TRANSCRIPT: INTERVIEW WITH KIERAN GILBERT, PM AGENDA, SKY NEWS
TRANSCRIPTION: PROOF COPY E & OE
DATE: 23 OCTOBER 2012
TOPICS: Afghanistan; US Presidential Election; Tony Abbott.
KIERAN GILBERT: With me now, the Defence Minister, Stephen Smith. Minister, thanks for your time. Defence has confirmed the name of the 39th Australian killed in Afghanistan, it was Corporal Scott James Smith.
STEPHEN SMITH: It was a terrible tragedy for his partner, his parents and his sister, and the loss will reverberate, so our condolences of course go to the family who've now made the decision to allow these details to be made public. So he was a Corporal with the Special Forces Combat Engineers. Grew up in the Barossa Valley, but more recently based in Holsworthy, just outside of Sydney.
KIERAN GILBERT: And should we be bracing for more casualties during this transition period?
STEPHEN SMITH: Well the Prime Minister and I have always that despite the fact we believe we're making progress in terms of transitioning to Afghan-led security responsibility, it continues to be difficult, it continues to be dangerous. The threat from roadside bombs - IEDs are ever present, so yes we have to continue to steel ourselves in the knowledge that there are ongoing risks for fatalities and casualties.
KIERAN GILBERT: There are some suggestions and reports that all four Kandaks of the Afghan Army could transition to - well away from these partnered patrols by the end of the year. Is that possible?
STEPHEN SMITH: Yes, well when the Chief of the Defence Force and I were recently in Tarin Kot in Uruzgan Province, it coincided with the first of the four infantry Kandaks or battalions being accorded the status of independent operations, so they're know doing precisely that. And there's a chance that by the end of the year, the other three will also go from being able to operate with assistance to operate independently, and that will see them take responsibility for the patrols.
We will of course continue to provide assistance, back-of-house advice and support, but also importantly, continue to be combat-ready. So if there is a need, we will engage in combat. But they will take that load and we will essentially return to the multi-national base we have in Tarin Kot, our main base.
KIERAN GILBERT: Okay, onto the Presidential debate - the foreign policy debate, not much mention of the Asia Pacific at all. Are you concerned that if there is a change of Administration that the Obama pivot to Asia might not stick under a Republican Administration?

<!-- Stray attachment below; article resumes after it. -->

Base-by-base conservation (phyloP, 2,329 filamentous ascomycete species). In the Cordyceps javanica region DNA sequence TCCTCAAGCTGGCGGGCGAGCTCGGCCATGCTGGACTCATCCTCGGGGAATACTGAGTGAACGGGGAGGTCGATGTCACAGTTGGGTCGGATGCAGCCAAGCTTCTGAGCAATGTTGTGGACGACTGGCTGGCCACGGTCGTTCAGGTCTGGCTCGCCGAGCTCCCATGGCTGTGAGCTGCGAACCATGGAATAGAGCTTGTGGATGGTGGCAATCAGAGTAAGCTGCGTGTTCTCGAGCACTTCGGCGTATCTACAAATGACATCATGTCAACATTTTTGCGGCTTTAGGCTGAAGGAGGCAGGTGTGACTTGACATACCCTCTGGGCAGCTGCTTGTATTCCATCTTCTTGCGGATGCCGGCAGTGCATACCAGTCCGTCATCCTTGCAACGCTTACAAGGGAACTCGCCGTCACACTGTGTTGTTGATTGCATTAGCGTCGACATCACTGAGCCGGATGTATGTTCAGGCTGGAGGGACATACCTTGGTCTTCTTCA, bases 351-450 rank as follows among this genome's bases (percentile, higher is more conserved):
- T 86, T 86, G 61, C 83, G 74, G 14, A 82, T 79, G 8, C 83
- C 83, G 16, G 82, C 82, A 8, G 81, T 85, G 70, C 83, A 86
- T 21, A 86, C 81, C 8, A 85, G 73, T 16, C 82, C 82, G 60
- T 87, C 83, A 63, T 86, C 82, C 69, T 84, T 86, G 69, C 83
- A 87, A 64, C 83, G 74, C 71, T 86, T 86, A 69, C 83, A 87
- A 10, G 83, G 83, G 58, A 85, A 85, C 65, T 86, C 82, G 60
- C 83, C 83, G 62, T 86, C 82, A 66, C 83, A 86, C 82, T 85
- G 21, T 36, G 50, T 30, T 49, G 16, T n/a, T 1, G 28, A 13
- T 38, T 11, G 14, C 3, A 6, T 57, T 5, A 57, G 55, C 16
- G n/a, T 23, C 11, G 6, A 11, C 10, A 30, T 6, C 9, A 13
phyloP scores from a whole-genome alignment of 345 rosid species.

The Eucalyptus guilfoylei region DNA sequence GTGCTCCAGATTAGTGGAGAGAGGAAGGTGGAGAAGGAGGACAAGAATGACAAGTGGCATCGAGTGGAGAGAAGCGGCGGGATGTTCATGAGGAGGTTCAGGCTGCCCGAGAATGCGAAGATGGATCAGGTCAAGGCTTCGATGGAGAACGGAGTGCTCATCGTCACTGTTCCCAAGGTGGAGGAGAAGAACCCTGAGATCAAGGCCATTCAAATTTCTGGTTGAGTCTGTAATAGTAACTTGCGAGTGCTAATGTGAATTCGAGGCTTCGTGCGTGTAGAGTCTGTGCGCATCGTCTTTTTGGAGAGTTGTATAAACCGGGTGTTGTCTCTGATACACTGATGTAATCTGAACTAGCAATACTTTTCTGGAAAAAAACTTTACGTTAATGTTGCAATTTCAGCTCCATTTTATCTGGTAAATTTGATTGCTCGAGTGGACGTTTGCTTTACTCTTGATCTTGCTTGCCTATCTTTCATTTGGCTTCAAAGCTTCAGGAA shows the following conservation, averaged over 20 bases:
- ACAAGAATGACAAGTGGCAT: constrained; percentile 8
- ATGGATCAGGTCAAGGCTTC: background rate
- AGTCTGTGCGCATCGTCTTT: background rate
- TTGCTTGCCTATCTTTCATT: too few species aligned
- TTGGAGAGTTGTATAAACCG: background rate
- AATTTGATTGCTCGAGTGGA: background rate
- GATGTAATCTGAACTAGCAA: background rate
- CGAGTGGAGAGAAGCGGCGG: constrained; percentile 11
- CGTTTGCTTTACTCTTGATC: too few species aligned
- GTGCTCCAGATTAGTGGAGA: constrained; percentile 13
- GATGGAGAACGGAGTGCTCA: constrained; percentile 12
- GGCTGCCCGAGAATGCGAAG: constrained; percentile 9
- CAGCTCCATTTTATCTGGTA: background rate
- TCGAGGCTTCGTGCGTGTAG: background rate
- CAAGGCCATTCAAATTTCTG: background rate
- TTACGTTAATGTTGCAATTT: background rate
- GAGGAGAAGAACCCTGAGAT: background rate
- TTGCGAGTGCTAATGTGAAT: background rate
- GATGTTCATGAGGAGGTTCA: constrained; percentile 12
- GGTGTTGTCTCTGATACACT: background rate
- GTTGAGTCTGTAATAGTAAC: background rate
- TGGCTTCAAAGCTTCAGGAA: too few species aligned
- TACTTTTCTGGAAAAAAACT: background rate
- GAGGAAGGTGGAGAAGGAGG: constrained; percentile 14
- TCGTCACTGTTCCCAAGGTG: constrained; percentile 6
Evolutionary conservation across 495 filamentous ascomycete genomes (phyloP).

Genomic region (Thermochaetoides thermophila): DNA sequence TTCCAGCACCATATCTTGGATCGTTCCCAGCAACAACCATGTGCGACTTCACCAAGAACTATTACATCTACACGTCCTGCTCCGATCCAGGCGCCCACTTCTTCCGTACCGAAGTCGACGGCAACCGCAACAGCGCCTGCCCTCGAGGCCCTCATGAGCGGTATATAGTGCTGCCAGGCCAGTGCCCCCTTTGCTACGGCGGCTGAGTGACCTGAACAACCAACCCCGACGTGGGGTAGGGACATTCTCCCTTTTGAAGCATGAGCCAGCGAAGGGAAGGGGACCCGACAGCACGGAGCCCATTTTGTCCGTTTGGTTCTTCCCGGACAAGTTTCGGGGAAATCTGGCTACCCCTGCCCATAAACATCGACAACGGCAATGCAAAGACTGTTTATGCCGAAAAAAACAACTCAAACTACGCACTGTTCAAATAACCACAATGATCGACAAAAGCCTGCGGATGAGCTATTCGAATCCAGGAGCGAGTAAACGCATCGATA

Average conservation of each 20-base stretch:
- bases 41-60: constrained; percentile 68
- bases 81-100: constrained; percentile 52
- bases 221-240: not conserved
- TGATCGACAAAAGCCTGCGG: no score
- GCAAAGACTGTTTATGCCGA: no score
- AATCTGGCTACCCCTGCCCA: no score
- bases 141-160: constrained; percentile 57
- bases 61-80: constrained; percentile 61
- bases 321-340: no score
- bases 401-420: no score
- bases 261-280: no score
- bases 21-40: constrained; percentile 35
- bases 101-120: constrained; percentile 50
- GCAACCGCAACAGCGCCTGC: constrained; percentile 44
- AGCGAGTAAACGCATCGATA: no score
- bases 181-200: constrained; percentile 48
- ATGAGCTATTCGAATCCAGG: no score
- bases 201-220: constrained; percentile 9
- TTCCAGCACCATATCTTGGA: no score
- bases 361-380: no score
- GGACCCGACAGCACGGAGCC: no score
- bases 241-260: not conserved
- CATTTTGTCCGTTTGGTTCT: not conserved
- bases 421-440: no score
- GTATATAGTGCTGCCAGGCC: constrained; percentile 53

STEPHEN SMITH: No. We of course deal with whichever Administration the American people elect to office.
In our time we've dealt professionally and well with both a Republican and a Democrat Administrations so everyone appreciates that the world is moving in our direction; the rise of China, the rise of India, the rise of the ASEAN economies combined, the strength of Japan, the Republic of Korea - so a change of Administration doesn't change that. So we will work in the same practical way with whoever wins the election and whichever administration is formed.
KIERAN GILBERT: And Leon Panetta, the Defence Secretary, you spoke to him today, what was the nature of that conversation?
STEPHEN SMITH: Well he rang me earlier today just out of courtesy to express his condolences to me and to the Australian people about our most recent loss, our loss of Corporal Smith.
Leon Panetta knows we've gone through a tough time. He just wanted to relay to me and to the Australian people his thoughts and his prayers, as he put it to me. So it's a nice gesture, because he knows with - particularly with the green on blue incidents have been through a tough time.
KIERAN GILBERT: Okay. Only a couple of minutes left on the program. I do want to turn away from your portfolio and look at some politics at home.
Tony Abbott, well, he makes some comments today suggesting that the Government, if it had more experience in having children, that it wouldn't make glib remarks like Wayne Swan has said that after the first child you don't need to buy the cot, and so on. That was what he was referring to.
He went on to say later in the day that he thinks a lot of people are very ready to read far too much into entirely innocent comments, and this was as innocent as a comment can be, Mr Abbott said.
STEPHEN SMITH: Well I've always said that as we get closer to the next election in about 12 months time, the community will focus on the comparison between the two parties and the two leaders. And Mr Abbott's judgment will be in my view called into question. Given all of the events of recent times I would have thought frankly that blind Freddy could have told you the way in which that comment would have been interpreted.
We've seen a sort of a half begrudging apology from Mr Abbott. In the end the Australian community will just make a view about his judgment, not just in terms of dealing with sensitive issues, but also his capacity for the big economic and national security judgements.
KIERAN GILBERT: Do you think though that people think that all of this stuff was just too much navel gazing, as Barnaby Joyce said earlier on this program in fact?
STEPHEN SMITH: Well there's a lot of - as some people say - there's a lot of noise that goes around, a lot of colour and movement. In the end the Australian public don't miss much; In the end they don't miss much. They get, long after you and I have dealt with the issues of the day, after a period of time they get the substance of it. They get the way in which it's fallen. And they make judgements about that. And they'll make, in due course, their own judgement about Mr Abbott, and I've always been of the view that in that respect he will be found wanting.
KIERAN GILBERT: Okay. Defence Minister Stephen Smith, I appreciate your time today, thanks very much.
STEPHEN SMITH: Thanks.